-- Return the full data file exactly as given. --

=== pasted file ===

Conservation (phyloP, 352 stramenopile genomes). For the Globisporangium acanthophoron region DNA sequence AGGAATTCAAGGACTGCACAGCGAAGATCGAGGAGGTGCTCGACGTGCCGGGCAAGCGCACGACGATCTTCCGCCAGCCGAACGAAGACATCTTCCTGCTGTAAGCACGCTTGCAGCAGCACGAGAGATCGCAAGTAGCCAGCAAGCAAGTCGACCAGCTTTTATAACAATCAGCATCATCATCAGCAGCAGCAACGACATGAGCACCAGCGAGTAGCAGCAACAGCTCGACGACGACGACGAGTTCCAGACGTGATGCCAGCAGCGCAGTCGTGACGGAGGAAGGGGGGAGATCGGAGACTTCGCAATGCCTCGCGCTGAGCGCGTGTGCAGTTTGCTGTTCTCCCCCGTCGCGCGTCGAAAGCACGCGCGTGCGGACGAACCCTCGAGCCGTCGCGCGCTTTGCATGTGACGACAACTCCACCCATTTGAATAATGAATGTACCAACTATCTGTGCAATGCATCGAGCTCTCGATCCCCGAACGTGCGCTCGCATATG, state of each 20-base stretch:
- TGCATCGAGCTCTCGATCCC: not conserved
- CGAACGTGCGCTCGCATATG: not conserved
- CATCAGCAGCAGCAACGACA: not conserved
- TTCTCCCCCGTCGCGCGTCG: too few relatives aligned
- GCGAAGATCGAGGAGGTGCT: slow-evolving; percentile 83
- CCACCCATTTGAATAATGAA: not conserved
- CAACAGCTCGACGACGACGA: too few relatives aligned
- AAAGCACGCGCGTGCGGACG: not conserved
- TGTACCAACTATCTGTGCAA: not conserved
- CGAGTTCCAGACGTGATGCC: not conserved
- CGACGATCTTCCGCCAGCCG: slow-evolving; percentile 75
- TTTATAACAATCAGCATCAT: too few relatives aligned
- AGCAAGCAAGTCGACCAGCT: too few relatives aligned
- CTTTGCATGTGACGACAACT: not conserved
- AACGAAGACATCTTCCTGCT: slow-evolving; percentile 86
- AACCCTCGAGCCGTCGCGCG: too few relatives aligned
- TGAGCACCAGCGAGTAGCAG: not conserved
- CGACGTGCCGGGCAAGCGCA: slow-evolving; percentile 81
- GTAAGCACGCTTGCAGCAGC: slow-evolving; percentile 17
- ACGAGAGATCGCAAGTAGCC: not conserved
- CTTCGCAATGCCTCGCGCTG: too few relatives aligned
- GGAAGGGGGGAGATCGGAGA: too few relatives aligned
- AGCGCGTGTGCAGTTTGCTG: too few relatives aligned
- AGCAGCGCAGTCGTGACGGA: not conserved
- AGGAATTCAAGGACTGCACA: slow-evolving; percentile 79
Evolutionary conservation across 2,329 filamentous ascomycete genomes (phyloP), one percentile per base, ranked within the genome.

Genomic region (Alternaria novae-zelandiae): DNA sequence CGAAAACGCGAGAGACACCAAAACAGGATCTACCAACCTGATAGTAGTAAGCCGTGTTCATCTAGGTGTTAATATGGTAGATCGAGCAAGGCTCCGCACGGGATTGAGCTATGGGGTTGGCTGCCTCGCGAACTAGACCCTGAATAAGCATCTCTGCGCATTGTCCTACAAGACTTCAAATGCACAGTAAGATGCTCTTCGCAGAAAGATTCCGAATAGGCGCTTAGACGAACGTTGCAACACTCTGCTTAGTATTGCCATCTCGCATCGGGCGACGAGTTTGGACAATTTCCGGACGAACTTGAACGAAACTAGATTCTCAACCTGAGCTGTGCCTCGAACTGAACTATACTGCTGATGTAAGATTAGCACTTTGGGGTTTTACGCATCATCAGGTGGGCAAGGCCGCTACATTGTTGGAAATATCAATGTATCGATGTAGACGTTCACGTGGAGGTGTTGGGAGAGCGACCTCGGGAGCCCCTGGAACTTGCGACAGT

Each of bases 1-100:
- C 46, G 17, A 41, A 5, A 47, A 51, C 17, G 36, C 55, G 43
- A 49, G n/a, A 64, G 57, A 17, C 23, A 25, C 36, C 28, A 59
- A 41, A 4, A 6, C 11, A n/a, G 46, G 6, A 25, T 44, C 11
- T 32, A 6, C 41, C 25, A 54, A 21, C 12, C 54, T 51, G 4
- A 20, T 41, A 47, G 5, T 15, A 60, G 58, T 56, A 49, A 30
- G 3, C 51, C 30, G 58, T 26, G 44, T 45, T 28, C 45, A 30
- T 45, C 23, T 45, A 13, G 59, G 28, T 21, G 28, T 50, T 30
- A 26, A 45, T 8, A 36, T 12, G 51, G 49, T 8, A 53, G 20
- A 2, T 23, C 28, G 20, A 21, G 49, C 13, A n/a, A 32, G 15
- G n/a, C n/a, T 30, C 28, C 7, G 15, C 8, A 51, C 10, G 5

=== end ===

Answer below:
Conservation (phyloP, 352 stramenopile genomes). For the Globisporangium acanthophoron region DNA sequence AGGAATTCAAGGACTGCACAGCGAAGATCGAGGAGGTGCTCGACGTGCCGGGCAAGCGCACGACGATCTTCCGCCAGCCGAACGAAGACATCTTCCTGCTGTAAGCACGCTTGCAGCAGCACGAGAGATCGCAAGTAGCCAGCAAGCAAGTCGACCAGCTTTTATAACAATCAGCATCATCATCAGCAGCAGCAACGACATGAGCACCAGCGAGTAGCAGCAACAGCTCGACGACGACGACGAGTTCCAGACGTGATGCCAGCAGCGCAGTCGTGACGGAGGAAGGGGGGAGATCGGAGACTTCGCAATGCCTCGCGCTGAGCGCGTGTGCAGTTTGCTGTTCTCCCCCGTCGCGCGTCGAAAGCACGCGCGTGCGGACGAACCCTCGAGCCGTCGCGCGCTTTGCATGTGACGACAACTCCACCCATTTGAATAATGAATGTACCAACTATCTGTGCAATGCATCGAGCTCTCGATCCCCGAACGTGCGCTCGCATATG, state of each 20-base stretch:
- TGCATCGAGCTCTCGATCCC: not conserved
- CGAACGTGCGCTCGCATATG: not conserved
- CATCAGCAGCAGCAACGACA: not conserved
- TTCTCCCCCGTCGCGCGTCG: too few relatives aligned
- GCGAAGATCGAGGAGGTGCT: slow-evolving; percentile 83
- CCACCCATTTGAATAATGAA: not conserved
- CAACAGCTCGACGACGACGA: too few relatives aligned
- AAAGCACGCGCGTGCGGACG: not conserved
- TGTACCAACTATCTGTGCAA: not conserved
- CGAGTTCCAGACGTGATGCC: not conserved
- CGACGATCTTCCGCCAGCCG: slow-evolving; percentile 75
- TTTATAACAATCAGCATCAT: too few relatives aligned
- AGCAAGCAAGTCGACCAGCT: too few relatives aligned
- CTTTGCATGTGACGACAACT: not conserved
- AACGAAGACATCTTCCTGCT: slow-evolving; percentile 86
- AACCCTCGAGCCGTCGCGCG: too few relatives aligned
- TGAGCACCAGCGAGTAGCAG: not conserved
- CGACGTGCCGGGCAAGCGCA: slow-evolving; percentile 81
- GTAAGCACGCTTGCAGCAGC: slow-evolving; percentile 17
- ACGAGAGATCGCAAGTAGCC: not conserved
- CTTCGCAATGCCTCGCGCTG: too few relatives aligned
- GGAAGGGGGGAGATCGGAGA: too few relatives aligned
- AGCGCGTGTGCAGTTTGCTG: too few relatives aligned
- AGCAGCGCAGTCGTGACGGA: not conserved
- AGGAATTCAAGGACTGCACA: slow-evolving; percentile 79
Evolutionary conservation across 2,329 filamentous ascomycete genomes (phyloP), one percentile per base, ranked within the genome.

Genomic region (Alternaria novae-zelandiae): DNA sequence CGAAAACGCGAGAGACACCAAAACAGGATCTACCAACCTGATAGTAGTAAGCCGTGTTCATCTAGGTGTTAATATGGTAGATCGAGCAAGGCTCCGCACGGGATTGAGCTATGGGGTTGGCTGCCTCGCGAACTAGACCCTGAATAAGCATCTCTGCGCATTGTCCTACAAGACTTCAAATGCACAGTAAGATGCTCTTCGCAGAAAGATTCCGAATAGGCGCTTAGACGAACGTTGCAACACTCTGCTTAGTATTGCCATCTCGCATCGGGCGACGAGTTTGGACAATTTCCGGACGAACTTGAACGAAACTAGATTCTCAACCTGAGCTGTGCCTCGAACTGAACTATACTGCTGATGTAAGATTAGCACTTTGGGGTTTTACGCATCATCAGGTGGGCAAGGCCGCTACATTGTTGGAAATATCAATGTATCGATGTAGACGTTCACGTGGAGGTGTTGGGAGAGCGACCTCGGGAGCCCCTGGAACTTGCGACAGT

Each of bases 1-100:
- C 46, G 17, A 41, A 5, A 47, A 51, C 17, G 36, C 55, G 43
- A 49, G n/a, A 64, G 57, A 17, C 23, A 25, C 36, C 28, A 59
- A 41, A 4, A 6, C 11, A n/a, G 46, G 6, A 25, T 44, C 11
- T 32, A 6, C 41, C 25, A 54, A 21, C 12, C 54, T 51, G 4
- A 20, T 41, A 47, G 5, T 15, A 60, G 58, T 56, A 49, A 30
- G 3, C 51, C 30, G 58, T 26, G 44, T 45, T 28, C 45, A 30
- T 45, C 23, T 45, A 13, G 59, G 28, T 21, G 28, T 50, T 30
- A 26, A 45, T 8, A 36, T 12, G 51, G 49, T 8, A 53, G 20
- A 2, T 23, C 28, G 20, A 21, G 49, C 13, A n/a, A 32, G 15
- G n/a, C n/a, T 30, C 28, C 7, G 15, C 8, A 51, C 10, G 5